1940 - 2013

John Barry Pickup was born in Accrington on 7th December 1940. He was taught to ring at Accrington by Roger Leigh and rang his first peal at Oswaldtwistle aged 16. By the time he went to university at St Andrews he had rung over 50 peals, but he rang hardly at all in Scotland, and his choice of Leicester for his PGCE was influenced by the opportunity to improve his ringing on 10 and 12.

In 1964 he arrived in north Suffolk to teach Physics and Chemistry at Lowestoft Grammar School. He was immediately active in the norwich Diocesan Association (being Eastern Branch Ringing Master for a number of years) as well as in the neighbouring Suffolk Guild. In 1968, back home in Lancashire, with two peals of 10,000+ already under his belt, he rang in the 12,096 Glasgow Surprise Major at Accrington which was until 2012 the record length in the method. The arrival of Martin Thorley in Suffolk saw Barry’s peal ringing receive a lift. These two rang 150 peals together between 1969 and 1972, and a further 100 during Martin’s second foray into Suffolk a few years later. Barry was also a participant on a number of “Around” peal tours.

By 1969 Barry had taught David Ely, another teacher at the school, to ring, and there were a number of ringing pupils. Barry got them all together to ring for a school carol service at St Margaret’s Church, Lowestoft, which was Barry’s home tower. That led to regular lunchtime practices at St Margaret’s, culminating in a peal at nearby Somerleyton by the Denes High School Society, the school having become comprehensive and changed its name. More peals followed and then the handbells started. Apart from Barry, none of us had rung handbells before but two lunchtimes a week for two years in the physics lab saw us build up from nothing until three pupils plus Barry as conductor scored a peal of Bob Major.

Although a conscientious teacher, ringing came first for Barry. Double Physics on a Friday afternoon was not universally popular, but one cold February day Barry sidled up to me before the lesson started and thrust a piece of paper into my hand. “Are you free tomorrow afternoon – can you learn this for a peal at Aldeburgh?” So I spent the next hour and a half studying not physics but the line to Thorverton Surprise Major and that’s how I came to ring an unusual method as my first of Surprise (and not do very well at Physics A level!).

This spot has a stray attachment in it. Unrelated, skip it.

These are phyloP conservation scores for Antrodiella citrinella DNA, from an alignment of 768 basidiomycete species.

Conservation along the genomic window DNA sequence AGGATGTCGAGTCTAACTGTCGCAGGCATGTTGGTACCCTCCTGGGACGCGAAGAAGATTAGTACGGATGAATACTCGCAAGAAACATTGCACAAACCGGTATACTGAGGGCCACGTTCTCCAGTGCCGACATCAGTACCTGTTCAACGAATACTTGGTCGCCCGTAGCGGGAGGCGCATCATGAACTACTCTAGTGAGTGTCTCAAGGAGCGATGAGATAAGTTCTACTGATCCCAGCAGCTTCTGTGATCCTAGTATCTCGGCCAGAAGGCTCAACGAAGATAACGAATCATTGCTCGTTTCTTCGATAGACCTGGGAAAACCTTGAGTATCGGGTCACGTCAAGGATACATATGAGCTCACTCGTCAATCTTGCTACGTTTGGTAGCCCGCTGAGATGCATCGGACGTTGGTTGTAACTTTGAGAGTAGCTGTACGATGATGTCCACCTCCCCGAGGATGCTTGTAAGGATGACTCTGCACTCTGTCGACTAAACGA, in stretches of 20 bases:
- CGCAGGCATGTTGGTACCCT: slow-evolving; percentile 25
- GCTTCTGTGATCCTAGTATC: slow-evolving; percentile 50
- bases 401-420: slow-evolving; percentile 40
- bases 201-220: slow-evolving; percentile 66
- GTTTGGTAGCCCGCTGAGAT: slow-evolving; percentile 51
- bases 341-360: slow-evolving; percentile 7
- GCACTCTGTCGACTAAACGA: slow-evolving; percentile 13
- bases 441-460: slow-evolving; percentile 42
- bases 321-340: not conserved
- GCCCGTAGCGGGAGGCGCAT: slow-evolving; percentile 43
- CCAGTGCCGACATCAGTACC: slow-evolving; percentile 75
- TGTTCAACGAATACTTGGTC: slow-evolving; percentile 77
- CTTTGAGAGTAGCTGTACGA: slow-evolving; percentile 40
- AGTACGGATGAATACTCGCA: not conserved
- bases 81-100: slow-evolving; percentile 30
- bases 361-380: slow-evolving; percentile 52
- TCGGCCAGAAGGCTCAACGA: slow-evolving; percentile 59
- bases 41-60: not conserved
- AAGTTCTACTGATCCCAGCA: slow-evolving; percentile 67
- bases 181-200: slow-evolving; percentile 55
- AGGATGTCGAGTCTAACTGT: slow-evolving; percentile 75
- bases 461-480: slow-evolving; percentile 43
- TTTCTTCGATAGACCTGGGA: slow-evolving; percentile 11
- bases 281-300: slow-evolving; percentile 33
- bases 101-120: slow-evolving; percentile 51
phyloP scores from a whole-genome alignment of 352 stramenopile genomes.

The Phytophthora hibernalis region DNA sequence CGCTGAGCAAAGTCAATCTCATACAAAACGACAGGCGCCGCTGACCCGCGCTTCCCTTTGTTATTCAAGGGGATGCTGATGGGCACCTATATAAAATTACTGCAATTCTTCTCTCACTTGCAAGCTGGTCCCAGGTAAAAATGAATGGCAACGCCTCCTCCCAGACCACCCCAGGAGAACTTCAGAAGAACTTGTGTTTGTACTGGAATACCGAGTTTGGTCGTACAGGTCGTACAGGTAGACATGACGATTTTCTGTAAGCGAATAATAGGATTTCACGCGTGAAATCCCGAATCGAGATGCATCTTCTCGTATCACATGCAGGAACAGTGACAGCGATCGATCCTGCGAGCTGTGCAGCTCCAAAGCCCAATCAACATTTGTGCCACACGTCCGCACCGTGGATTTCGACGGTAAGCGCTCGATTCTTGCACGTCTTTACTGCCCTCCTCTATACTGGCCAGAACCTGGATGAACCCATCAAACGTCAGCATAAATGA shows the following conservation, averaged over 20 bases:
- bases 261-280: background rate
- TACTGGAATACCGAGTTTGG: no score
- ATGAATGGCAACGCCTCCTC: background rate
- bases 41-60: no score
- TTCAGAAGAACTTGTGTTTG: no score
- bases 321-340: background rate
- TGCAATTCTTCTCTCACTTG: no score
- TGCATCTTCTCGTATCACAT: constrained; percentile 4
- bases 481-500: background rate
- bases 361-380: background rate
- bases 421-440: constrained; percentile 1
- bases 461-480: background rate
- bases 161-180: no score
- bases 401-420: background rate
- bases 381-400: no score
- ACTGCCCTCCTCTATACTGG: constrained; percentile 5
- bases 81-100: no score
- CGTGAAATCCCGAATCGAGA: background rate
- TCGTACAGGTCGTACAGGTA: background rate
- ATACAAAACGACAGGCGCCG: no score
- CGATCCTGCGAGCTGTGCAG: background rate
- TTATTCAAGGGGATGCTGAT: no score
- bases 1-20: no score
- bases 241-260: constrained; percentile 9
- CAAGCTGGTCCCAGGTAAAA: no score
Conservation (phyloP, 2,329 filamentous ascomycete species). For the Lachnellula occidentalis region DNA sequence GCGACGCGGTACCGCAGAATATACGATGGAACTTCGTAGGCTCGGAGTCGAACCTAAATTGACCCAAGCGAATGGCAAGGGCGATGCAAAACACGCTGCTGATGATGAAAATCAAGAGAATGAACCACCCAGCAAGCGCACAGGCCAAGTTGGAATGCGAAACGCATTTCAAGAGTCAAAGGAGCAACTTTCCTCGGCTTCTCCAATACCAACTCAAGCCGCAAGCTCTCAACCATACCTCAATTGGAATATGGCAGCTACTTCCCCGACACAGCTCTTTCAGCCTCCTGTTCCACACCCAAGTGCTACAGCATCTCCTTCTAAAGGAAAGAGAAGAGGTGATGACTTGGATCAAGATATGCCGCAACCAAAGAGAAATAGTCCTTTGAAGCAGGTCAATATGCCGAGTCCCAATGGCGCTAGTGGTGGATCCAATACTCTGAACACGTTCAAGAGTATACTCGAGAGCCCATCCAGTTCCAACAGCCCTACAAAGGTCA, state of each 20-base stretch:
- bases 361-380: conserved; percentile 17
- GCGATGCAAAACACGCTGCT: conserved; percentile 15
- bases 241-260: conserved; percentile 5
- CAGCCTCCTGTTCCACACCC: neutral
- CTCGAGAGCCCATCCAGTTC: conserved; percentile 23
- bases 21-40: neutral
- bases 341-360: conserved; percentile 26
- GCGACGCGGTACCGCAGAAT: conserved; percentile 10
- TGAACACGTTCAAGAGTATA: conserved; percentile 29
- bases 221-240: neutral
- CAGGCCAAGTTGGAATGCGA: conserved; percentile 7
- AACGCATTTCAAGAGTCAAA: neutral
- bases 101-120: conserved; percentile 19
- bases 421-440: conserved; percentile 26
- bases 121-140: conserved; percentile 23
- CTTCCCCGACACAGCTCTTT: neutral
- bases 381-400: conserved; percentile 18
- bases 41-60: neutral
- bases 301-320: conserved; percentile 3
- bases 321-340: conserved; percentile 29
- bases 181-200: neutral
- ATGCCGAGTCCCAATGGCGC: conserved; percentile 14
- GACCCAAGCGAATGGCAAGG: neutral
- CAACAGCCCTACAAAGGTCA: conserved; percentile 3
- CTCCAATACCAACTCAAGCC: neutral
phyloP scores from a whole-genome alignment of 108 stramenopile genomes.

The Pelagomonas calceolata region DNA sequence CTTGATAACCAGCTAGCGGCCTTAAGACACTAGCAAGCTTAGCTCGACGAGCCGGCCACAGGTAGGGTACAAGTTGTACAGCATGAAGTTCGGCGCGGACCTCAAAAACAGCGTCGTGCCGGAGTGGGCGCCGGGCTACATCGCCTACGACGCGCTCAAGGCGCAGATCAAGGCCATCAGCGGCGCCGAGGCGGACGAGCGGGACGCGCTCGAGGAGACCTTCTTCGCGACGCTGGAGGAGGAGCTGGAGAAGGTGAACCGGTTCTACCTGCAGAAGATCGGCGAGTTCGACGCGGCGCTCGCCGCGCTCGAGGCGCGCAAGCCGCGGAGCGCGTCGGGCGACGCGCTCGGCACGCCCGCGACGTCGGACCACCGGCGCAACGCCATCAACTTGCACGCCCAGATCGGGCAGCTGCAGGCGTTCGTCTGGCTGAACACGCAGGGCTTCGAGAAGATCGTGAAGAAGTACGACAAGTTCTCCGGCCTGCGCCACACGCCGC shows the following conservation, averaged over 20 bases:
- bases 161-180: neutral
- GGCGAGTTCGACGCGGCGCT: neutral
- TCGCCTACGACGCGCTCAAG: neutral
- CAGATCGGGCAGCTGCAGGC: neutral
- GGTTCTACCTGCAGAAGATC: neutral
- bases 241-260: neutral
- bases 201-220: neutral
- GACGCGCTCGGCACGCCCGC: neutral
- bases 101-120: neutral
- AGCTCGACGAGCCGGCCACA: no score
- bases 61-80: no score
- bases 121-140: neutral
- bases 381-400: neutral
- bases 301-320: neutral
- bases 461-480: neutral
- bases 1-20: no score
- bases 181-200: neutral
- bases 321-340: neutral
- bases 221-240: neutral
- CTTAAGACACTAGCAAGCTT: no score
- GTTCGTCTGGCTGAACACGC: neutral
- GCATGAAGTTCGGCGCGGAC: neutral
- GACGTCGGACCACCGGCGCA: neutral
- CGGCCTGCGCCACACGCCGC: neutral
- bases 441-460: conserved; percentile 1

One of Barry’s star pupils was Christine Gorrod. After she returned to East Anglia following university, Chrissie and Barry were married at St Margaret’s in 1980 and set up home in Beccles. Catherine and Sarah arrived in 1982 and 1985 respectively and family life competed with ringing. 1987 saw his peal total fall to single figures for the first time for 25 years, but that included his 1,000th peal; Plain Bob Royal at Beccles, with Chrissie ringing her 100th at the same time. The whole of the second half of Barry’s life was spent living in Beccles, where Barry was Ringing Master for 30 years, and this was where he developed his friendship with his partner in crime, the other half of the “Beccles Mafia”, Trevor Bailey. During that time the band regularly won the Suffolk Guild NE District Striking Competition, and a Sunday Service Band rang a peal of Yorkshire Surprise Major at Ufford in 1988.

Barry took early retirement from teaching in 1984 and, with Chrissie working full time, took primary responsibility for looking after the girls and the house. Peal ringing continued steadily with the monthly peals at Aldeburgh (his leading tower) and regular outings with the norwich ringers.

He was renowned for removing his jumper halfway through a peal, with varying degrees of style: sometimes he managed the feat without missing a blow, although once it caused terminal disarray when he managed to let go of his rope.

Apart from peals Barry also enjoyed tower- grabbing and with Chrissie went on regular ringing outings. Barry was an accomplished pub raconteur, although the spluttering that accompanied his story telling usually caused all his friends to place their beer mats over their pint glasses as soon as Barry started on one of his jokes. And his favourite jokes were so well- known and well-loved that you only had to mention the punch line for his friends to dissolve into laughter.

For all his apparent confidence in the ringing chamber Barry was essentially a very private person: during his final illness he appeared to all except his closest family to be in reasonable health, and only admitted to being seriously ill in the last three weeks of his life. Chrissie and the girls nursed him at home during that time and were all with him when he died on 5th March.

His funeral at Beccles was well-attended, and the many ringers present were able to enjoy the recently-restored 25cwt ten. Ray and Liz

Helliwell and Ann Saunders, all taught to ring handbells by Barry, rang a course of Plain Bob Minor during the service which was followed by a private burial at Beccles Cemetery.

Barry’s skill as a ringing teacher, and his enthusiasm for developing young ringers, meant that a whole generation of young ringers in north Suffolk will say that Barry was one of the most, if not the most, influential person in developing their ringing careers. Known by so many for his ability as both a ringer and conductor he will be sadly missed.


See peal reports on p.536 and quarter peal reports on p.543.

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